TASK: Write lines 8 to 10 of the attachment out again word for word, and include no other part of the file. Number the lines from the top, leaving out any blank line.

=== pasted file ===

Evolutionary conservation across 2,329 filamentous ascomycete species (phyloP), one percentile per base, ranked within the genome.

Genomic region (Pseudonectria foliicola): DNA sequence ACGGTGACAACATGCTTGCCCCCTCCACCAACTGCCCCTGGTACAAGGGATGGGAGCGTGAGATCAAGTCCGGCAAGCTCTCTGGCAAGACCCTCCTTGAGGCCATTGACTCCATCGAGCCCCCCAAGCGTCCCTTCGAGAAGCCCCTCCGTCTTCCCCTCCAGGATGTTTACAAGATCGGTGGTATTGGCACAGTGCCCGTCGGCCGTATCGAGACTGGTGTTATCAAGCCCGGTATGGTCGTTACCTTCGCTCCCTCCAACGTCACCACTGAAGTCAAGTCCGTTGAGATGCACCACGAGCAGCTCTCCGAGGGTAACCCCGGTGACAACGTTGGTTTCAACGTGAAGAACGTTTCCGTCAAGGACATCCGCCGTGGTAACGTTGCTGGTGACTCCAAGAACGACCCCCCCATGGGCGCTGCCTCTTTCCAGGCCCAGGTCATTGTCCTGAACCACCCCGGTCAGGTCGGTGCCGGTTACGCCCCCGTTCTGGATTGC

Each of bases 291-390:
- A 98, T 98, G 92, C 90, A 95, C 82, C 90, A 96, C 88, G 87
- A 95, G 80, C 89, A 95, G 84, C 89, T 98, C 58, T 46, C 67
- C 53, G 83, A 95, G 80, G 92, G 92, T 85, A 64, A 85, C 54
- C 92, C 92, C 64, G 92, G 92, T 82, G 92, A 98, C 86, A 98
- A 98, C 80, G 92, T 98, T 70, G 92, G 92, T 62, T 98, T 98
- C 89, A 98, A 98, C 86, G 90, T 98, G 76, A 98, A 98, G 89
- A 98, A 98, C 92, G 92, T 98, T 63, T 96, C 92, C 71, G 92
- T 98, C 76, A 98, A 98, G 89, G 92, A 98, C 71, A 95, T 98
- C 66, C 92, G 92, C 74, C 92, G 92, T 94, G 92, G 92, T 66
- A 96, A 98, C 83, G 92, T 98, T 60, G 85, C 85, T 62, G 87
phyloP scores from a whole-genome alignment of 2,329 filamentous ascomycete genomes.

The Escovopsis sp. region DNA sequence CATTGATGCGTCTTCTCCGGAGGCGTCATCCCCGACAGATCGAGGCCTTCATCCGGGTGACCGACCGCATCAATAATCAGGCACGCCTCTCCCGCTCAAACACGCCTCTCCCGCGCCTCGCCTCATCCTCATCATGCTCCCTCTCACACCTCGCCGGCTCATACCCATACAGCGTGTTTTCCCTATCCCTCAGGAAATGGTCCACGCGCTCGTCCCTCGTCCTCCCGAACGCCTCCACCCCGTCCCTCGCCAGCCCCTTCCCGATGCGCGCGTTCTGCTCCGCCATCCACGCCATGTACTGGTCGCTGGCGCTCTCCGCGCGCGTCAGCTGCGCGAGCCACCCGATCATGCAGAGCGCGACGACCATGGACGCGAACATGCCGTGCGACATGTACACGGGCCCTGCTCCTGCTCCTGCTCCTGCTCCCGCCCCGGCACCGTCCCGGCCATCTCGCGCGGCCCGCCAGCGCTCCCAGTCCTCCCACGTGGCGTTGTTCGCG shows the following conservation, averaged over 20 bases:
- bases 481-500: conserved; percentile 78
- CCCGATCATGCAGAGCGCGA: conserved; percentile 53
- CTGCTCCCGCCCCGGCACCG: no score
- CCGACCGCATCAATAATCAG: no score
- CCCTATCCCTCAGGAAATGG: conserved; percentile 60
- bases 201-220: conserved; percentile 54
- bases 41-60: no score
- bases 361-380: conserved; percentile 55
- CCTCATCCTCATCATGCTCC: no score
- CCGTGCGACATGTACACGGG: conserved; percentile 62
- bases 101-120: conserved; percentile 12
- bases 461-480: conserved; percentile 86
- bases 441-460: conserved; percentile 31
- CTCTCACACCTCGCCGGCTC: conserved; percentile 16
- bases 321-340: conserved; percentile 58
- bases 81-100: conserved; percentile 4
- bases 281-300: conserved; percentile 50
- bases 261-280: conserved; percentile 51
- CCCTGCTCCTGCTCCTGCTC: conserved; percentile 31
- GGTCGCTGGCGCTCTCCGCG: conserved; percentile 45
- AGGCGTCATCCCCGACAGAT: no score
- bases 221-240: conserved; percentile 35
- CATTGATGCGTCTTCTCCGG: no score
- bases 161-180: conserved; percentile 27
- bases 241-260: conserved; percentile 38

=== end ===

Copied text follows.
- A 98, C 80, G 92, T 98, T 70, G 92, G 92, T 62, T 98, T 98
- C 89, A 98, A 98, C 86, G 90, T 98, G 76, A 98, A 98, G 89
- A 98, A 98, C 92, G 92, T 98, T 63, T 96, C 92, C 71, G 92